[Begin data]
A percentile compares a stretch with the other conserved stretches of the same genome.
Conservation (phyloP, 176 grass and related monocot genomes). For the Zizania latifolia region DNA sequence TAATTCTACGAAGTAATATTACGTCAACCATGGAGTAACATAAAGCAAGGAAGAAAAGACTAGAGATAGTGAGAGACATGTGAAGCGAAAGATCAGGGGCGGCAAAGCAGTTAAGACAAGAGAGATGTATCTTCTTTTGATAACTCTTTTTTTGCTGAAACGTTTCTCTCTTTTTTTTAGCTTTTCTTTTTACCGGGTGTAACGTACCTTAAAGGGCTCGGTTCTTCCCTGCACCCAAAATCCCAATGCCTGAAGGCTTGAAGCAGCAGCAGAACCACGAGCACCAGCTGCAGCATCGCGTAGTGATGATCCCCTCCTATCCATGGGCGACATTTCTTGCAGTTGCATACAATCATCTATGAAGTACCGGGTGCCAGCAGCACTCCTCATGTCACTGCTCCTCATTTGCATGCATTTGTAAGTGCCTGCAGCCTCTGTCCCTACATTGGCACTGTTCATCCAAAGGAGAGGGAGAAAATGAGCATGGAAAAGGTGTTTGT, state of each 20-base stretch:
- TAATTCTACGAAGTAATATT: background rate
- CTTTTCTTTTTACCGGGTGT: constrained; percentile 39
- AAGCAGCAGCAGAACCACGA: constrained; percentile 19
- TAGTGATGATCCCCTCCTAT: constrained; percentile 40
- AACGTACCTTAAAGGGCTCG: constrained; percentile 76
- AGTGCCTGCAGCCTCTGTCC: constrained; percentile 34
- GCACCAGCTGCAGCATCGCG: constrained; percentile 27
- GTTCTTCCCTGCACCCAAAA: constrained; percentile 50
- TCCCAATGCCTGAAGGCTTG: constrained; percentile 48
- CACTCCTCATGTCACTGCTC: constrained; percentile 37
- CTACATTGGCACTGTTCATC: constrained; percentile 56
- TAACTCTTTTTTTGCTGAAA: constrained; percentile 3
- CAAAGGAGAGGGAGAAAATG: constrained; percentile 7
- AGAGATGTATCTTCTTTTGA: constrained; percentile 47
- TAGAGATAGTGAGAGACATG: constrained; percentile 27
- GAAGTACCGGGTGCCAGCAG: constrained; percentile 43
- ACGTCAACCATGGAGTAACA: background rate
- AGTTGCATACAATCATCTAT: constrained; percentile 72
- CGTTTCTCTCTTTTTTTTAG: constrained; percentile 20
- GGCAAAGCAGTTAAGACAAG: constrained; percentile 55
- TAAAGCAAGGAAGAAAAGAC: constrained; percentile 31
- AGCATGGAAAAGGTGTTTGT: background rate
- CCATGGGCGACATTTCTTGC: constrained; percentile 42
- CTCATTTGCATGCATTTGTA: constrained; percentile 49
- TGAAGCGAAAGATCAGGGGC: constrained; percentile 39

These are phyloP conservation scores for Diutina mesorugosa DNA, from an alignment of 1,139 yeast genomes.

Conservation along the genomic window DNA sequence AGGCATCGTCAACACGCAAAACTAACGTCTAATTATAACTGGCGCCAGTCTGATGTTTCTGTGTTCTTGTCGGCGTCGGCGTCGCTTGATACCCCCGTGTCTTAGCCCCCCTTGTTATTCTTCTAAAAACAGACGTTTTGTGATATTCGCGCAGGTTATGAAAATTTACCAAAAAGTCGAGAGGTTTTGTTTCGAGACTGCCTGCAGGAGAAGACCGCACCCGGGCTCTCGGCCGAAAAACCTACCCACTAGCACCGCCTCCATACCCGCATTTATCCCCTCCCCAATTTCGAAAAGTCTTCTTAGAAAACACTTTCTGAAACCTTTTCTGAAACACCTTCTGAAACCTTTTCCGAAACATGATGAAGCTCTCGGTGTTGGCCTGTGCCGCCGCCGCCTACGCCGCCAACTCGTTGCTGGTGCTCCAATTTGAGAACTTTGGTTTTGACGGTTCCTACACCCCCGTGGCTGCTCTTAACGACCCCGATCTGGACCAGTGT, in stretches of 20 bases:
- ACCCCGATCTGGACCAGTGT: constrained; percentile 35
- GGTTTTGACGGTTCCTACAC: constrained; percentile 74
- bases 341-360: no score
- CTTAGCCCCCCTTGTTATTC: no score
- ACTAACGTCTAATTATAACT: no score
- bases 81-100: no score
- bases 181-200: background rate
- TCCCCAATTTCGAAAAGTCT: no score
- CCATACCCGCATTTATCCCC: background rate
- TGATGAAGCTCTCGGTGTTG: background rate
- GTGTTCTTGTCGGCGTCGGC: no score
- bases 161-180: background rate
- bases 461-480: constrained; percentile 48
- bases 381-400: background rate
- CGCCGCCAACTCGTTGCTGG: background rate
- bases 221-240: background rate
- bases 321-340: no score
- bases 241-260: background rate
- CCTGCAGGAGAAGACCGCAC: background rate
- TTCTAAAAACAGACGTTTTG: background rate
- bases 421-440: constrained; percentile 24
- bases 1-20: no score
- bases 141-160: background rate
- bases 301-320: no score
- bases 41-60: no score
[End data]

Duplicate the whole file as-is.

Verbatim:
A percentile compares a stretch with the other conserved stretches of the same genome.
Conservation (phyloP, 176 grass and related monocot genomes). For the Zizania latifolia region DNA sequence TAATTCTACGAAGTAATATTACGTCAACCATGGAGTAACATAAAGCAAGGAAGAAAAGACTAGAGATAGTGAGAGACATGTGAAGCGAAAGATCAGGGGCGGCAAAGCAGTTAAGACAAGAGAGATGTATCTTCTTTTGATAACTCTTTTTTTGCTGAAACGTTTCTCTCTTTTTTTTAGCTTTTCTTTTTACCGGGTGTAACGTACCTTAAAGGGCTCGGTTCTTCCCTGCACCCAAAATCCCAATGCCTGAAGGCTTGAAGCAGCAGCAGAACCACGAGCACCAGCTGCAGCATCGCGTAGTGATGATCCCCTCCTATCCATGGGCGACATTTCTTGCAGTTGCATACAATCATCTATGAAGTACCGGGTGCCAGCAGCACTCCTCATGTCACTGCTCCTCATTTGCATGCATTTGTAAGTGCCTGCAGCCTCTGTCCCTACATTGGCACTGTTCATCCAAAGGAGAGGGAGAAAATGAGCATGGAAAAGGTGTTTGT, state of each 20-base stretch:
- TAATTCTACGAAGTAATATT: background rate
- CTTTTCTTTTTACCGGGTGT: constrained; percentile 39
- AAGCAGCAGCAGAACCACGA: constrained; percentile 19
- TAGTGATGATCCCCTCCTAT: constrained; percentile 40
- AACGTACCTTAAAGGGCTCG: constrained; percentile 76
- AGTGCCTGCAGCCTCTGTCC: constrained; percentile 34
- GCACCAGCTGCAGCATCGCG: constrained; percentile 27
- GTTCTTCCCTGCACCCAAAA: constrained; percentile 50
- TCCCAATGCCTGAAGGCTTG: constrained; percentile 48
- CACTCCTCATGTCACTGCTC: constrained; percentile 37
- CTACATTGGCACTGTTCATC: constrained; percentile 56
- TAACTCTTTTTTTGCTGAAA: constrained; percentile 3
- CAAAGGAGAGGGAGAAAATG: constrained; percentile 7
- AGAGATGTATCTTCTTTTGA: constrained; percentile 47
- TAGAGATAGTGAGAGACATG: constrained; percentile 27
- GAAGTACCGGGTGCCAGCAG: constrained; percentile 43
- ACGTCAACCATGGAGTAACA: background rate
- AGTTGCATACAATCATCTAT: constrained; percentile 72
- CGTTTCTCTCTTTTTTTTAG: constrained; percentile 20
- GGCAAAGCAGTTAAGACAAG: constrained; percentile 55
- TAAAGCAAGGAAGAAAAGAC: constrained; percentile 31
- AGCATGGAAAAGGTGTTTGT: background rate
- CCATGGGCGACATTTCTTGC: constrained; percentile 42
- CTCATTTGCATGCATTTGTA: constrained; percentile 49
- TGAAGCGAAAGATCAGGGGC: constrained; percentile 39

These are phyloP conservation scores for Diutina mesorugosa DNA, from an alignment of 1,139 yeast genomes.

Conservation along the genomic window DNA sequence AGGCATCGTCAACACGCAAAACTAACGTCTAATTATAACTGGCGCCAGTCTGATGTTTCTGTGTTCTTGTCGGCGTCGGCGTCGCTTGATACCCCCGTGTCTTAGCCCCCCTTGTTATTCTTCTAAAAACAGACGTTTTGTGATATTCGCGCAGGTTATGAAAATTTACCAAAAAGTCGAGAGGTTTTGTTTCGAGACTGCCTGCAGGAGAAGACCGCACCCGGGCTCTCGGCCGAAAAACCTACCCACTAGCACCGCCTCCATACCCGCATTTATCCCCTCCCCAATTTCGAAAAGTCTTCTTAGAAAACACTTTCTGAAACCTTTTCTGAAACACCTTCTGAAACCTTTTCCGAAACATGATGAAGCTCTCGGTGTTGGCCTGTGCCGCCGCCGCCTACGCCGCCAACTCGTTGCTGGTGCTCCAATTTGAGAACTTTGGTTTTGACGGTTCCTACACCCCCGTGGCTGCTCTTAACGACCCCGATCTGGACCAGTGT, in stretches of 20 bases:
- ACCCCGATCTGGACCAGTGT: constrained; percentile 35
- GGTTTTGACGGTTCCTACAC: constrained; percentile 74
- bases 341-360: no score
- CTTAGCCCCCCTTGTTATTC: no score
- ACTAACGTCTAATTATAACT: no score
- bases 81-100: no score
- bases 181-200: background rate
- TCCCCAATTTCGAAAAGTCT: no score
- CCATACCCGCATTTATCCCC: background rate
- TGATGAAGCTCTCGGTGTTG: background rate
- GTGTTCTTGTCGGCGTCGGC: no score
- bases 161-180: background rate
- bases 461-480: constrained; percentile 48
- bases 381-400: background rate
- CGCCGCCAACTCGTTGCTGG: background rate
- bases 221-240: background rate
- bases 321-340: no score
- bases 241-260: background rate
- CCTGCAGGAGAAGACCGCAC: background rate
- TTCTAAAAACAGACGTTTTG: background rate
- bases 421-440: constrained; percentile 24
- bases 1-20: no score
- bases 141-160: background rate
- bases 301-320: no score
- bases 41-60: no score